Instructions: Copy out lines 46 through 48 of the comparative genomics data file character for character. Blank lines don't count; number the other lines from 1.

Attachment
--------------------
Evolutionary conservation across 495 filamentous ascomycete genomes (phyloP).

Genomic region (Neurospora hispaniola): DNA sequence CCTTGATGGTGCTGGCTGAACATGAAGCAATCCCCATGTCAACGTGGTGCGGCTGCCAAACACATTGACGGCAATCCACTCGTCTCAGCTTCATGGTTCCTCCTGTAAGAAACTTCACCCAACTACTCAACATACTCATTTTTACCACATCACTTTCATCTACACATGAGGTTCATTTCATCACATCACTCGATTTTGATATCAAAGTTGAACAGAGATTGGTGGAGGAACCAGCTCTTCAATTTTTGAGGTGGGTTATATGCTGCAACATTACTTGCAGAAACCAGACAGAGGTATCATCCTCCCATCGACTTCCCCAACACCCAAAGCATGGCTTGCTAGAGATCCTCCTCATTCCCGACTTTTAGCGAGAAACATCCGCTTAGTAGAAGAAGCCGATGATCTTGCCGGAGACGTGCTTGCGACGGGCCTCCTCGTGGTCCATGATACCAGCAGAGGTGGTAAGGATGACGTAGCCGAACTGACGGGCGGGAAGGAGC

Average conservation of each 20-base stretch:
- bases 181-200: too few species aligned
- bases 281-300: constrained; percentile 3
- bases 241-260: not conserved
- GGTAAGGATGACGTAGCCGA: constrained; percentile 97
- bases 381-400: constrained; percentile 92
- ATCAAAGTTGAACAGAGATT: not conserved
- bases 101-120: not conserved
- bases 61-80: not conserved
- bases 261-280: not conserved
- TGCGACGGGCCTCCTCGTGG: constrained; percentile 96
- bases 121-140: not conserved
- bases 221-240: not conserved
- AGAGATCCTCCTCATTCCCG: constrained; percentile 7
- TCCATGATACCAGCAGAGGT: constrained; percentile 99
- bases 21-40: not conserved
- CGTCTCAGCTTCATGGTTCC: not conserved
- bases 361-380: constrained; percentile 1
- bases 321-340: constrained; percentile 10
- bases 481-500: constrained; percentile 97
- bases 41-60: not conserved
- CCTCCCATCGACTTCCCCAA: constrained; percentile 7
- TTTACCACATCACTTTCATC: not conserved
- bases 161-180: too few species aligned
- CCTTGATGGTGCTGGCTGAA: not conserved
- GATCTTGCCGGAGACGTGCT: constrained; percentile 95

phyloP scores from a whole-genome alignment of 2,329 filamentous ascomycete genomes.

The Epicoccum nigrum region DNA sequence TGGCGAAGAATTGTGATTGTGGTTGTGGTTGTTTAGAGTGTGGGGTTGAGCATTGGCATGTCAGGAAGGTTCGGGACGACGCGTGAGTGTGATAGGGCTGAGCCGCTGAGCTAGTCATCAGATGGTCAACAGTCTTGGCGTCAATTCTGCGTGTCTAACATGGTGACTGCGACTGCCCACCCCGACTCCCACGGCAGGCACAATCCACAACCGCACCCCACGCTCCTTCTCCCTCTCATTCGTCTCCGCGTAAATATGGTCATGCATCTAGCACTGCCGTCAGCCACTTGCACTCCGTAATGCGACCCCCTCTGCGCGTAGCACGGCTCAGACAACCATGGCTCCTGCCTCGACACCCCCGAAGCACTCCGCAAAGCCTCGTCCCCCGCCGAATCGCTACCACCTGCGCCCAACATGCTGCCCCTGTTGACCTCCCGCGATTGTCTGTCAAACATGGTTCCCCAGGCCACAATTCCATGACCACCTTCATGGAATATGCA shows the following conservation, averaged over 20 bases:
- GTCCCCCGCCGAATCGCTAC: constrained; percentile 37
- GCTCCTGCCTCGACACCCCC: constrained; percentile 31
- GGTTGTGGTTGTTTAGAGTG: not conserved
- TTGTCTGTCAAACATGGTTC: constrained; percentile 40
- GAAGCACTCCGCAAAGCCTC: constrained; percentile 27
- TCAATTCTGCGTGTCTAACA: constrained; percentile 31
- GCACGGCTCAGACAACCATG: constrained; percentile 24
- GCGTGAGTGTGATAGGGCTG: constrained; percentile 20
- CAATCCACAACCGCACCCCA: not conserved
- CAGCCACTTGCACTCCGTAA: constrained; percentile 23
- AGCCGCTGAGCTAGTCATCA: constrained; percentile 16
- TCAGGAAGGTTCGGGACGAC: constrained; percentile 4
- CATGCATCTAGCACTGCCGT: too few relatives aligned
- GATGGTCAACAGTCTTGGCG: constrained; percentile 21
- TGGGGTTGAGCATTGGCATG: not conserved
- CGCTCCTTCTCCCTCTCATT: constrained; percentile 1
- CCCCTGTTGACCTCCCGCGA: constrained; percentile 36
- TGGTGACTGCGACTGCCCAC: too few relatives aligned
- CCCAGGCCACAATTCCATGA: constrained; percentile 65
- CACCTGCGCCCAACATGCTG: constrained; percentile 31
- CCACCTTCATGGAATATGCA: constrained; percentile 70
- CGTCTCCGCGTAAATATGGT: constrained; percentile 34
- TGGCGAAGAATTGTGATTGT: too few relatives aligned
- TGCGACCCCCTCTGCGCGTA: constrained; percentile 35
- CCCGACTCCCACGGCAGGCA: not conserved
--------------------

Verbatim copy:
- CGCTCCTTCTCCCTCTCATT: constrained; percentile 1
- CCCCTGTTGACCTCCCGCGA: constrained; percentile 36
- TGGTGACTGCGACTGCCCAC: too few relatives aligned